The U.S. has flown about 180 tons of weapons into Ukraine in the past three days, in an effort to bolster the countries defenses against a possible Russian invasion.
So far, the U.S. has delivered the first two weapons shipments on military cargo flights, with more shipments to follow. The U.S. Embassy in Kyiv, Ukraine announced the arrival of the first 100 tons of weapons for Ukraine on Friday night.
“The first of several parties to the security package recently approved by President Biden for Ukraine arrived in Kyiv tonight. This cargo includes about 200,000 pounds of lethal weapons, including ammunition for the defenders of Ukraine on the front line,” the U.S. embassy said in a translated tweet.
On Sunday, a second 80-ton load of weapons arrived in Ukraine.
Ukrainian Defense Minister Oleksei Reznikov tweeted several photos of the weapons shipment.
“The second bird in Kyiv! More than 80 tons of weapons to strengthen Ukraine’s defense capabilities from our friends in the USA!,” Reznikov wrote. “And this is not the end. P.S. the cargo arrived under dependable protection @[email protected]@[email protected]”
According to Reuters, the U.S. is sending a total of $200 million in defensive aid to Ukraine.
The tons of lethal aid comes to Ukraine as Russia has gathered around 100,000 troops on Ukraine’s borders for months. Last week, the Biden administration warned Russia could invade “at any point.”
In addition to these U.S. weapons shipments, the Biden administration is reportedly working through the process to transfer ownership of five Mi-17 transport helicopters to Ukraine. The Russian-made transport helicopters were reportedly purchased to give to the U.S.-backed Afghan government before its collapse, and are already in the Ukraine where they were being prepared to hand over ownership.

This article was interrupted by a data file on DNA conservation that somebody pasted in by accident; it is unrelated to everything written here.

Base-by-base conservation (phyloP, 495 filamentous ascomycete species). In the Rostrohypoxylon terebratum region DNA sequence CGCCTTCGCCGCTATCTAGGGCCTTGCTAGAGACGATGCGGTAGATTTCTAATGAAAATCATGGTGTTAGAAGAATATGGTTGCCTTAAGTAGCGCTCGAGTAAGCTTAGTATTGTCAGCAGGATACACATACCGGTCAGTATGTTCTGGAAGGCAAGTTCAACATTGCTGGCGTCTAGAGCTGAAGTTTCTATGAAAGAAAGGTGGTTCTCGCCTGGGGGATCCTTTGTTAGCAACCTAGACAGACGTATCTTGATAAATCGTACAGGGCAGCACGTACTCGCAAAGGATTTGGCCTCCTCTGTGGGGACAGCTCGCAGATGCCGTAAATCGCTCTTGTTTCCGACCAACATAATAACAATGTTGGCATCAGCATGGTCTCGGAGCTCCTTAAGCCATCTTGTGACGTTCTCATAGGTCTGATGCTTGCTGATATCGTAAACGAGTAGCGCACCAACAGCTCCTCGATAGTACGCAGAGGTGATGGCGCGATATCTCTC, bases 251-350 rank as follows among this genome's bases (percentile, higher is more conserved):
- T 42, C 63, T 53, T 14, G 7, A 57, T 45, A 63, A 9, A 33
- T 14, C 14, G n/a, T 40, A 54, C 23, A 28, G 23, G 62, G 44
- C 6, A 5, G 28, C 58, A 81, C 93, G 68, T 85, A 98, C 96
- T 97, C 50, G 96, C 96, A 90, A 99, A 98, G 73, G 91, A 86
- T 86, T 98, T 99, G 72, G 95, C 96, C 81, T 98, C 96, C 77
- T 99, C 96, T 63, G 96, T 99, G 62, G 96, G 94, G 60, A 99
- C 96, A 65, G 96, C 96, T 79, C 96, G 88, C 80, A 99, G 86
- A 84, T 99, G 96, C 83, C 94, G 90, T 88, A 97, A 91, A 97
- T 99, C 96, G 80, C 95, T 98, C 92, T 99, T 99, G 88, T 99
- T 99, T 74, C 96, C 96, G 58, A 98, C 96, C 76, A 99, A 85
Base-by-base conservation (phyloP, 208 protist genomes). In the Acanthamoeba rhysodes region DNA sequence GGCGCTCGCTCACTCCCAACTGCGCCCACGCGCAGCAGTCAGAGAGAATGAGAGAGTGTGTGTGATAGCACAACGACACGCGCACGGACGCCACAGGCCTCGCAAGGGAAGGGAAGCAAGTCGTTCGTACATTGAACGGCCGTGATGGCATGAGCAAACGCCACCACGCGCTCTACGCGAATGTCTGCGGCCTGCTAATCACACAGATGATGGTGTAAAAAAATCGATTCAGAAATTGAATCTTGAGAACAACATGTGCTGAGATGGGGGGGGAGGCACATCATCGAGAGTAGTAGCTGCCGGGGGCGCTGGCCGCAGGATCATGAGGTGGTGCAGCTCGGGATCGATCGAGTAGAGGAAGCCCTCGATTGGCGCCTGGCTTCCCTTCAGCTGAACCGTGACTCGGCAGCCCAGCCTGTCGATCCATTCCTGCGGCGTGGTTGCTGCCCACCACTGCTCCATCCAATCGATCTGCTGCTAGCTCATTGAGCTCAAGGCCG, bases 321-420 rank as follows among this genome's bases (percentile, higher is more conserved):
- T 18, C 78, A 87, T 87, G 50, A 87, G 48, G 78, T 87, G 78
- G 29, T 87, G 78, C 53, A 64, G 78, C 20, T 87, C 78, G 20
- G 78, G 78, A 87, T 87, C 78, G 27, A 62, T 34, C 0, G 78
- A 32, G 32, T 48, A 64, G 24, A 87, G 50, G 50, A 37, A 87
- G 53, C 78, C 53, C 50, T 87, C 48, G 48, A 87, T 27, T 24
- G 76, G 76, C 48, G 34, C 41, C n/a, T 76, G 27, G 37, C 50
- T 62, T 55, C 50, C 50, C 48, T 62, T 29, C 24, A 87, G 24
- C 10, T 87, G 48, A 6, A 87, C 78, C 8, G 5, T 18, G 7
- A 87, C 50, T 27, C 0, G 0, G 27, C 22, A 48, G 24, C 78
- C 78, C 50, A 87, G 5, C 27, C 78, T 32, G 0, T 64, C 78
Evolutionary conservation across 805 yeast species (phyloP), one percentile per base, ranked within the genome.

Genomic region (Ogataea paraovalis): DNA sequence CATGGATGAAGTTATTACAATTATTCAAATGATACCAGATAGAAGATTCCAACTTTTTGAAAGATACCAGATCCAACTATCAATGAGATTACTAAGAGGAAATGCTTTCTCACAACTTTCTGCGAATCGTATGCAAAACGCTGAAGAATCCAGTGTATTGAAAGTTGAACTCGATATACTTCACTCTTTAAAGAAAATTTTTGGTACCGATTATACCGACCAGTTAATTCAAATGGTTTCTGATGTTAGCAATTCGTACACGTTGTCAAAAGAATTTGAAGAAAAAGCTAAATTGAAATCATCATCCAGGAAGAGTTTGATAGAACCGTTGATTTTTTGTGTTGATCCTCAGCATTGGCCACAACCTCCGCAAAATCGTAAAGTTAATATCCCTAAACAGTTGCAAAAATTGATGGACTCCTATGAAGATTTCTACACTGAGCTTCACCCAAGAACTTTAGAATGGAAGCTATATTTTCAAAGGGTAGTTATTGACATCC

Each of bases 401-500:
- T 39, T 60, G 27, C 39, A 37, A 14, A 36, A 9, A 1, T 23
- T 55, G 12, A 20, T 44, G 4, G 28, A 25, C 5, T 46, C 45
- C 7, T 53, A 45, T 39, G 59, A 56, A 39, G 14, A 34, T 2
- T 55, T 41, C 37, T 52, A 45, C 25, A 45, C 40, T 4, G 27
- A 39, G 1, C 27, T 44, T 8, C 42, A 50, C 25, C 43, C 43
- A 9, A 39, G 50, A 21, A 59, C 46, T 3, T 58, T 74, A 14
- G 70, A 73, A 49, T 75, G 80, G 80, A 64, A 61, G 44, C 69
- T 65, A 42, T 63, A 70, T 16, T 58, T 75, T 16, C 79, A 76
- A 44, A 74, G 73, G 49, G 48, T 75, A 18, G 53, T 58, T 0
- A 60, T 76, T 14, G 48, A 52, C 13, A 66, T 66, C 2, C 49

Ukraine already uses Mi-17 transport helicopters and the five additional helicopters could theoretically be integrated into their fleet with minimal additional training required. Various versions of the helicopter can carry between 24 and 37 troops. Some variants can also be equipped as gunships, carrying rocket pods and machine guns.
The U.S. has also reportedly granted permission to North Atlantic Treaty Organization (NATO) allies Estonia, Latvia and Lithuania to begin transferring their own stockpiles of U.S. military equipment to Ukraine.
Latvia and Lithuania would reportedly provide the anti-aircraft missiles, which could help Ukrainian forces fend off Russian aircraft. Russia’s helicopters and planes would likely prove crucial early on in a Russian invasion of Ukraine, attacking ground targets and rapidly moving troops and supplies to outmaneuver Ukrainian defenses.
Estonia would reportedly send Javelin anti-tank missiles to Ukraine. The U.S. has provided such anti-tank missiles to Ukraine in the past and they could prove useful in fending off Russian armored units.
Last week, United Kingdom Defense Secretary Ben Wallace said the U.K. had also begun sending “light anti-armor, defensive weapon systems” to Ukraine. Wallace said the U.K.’s shipments “are not strategic weapons and pose no threat to Russia. They are to use in self-defense.”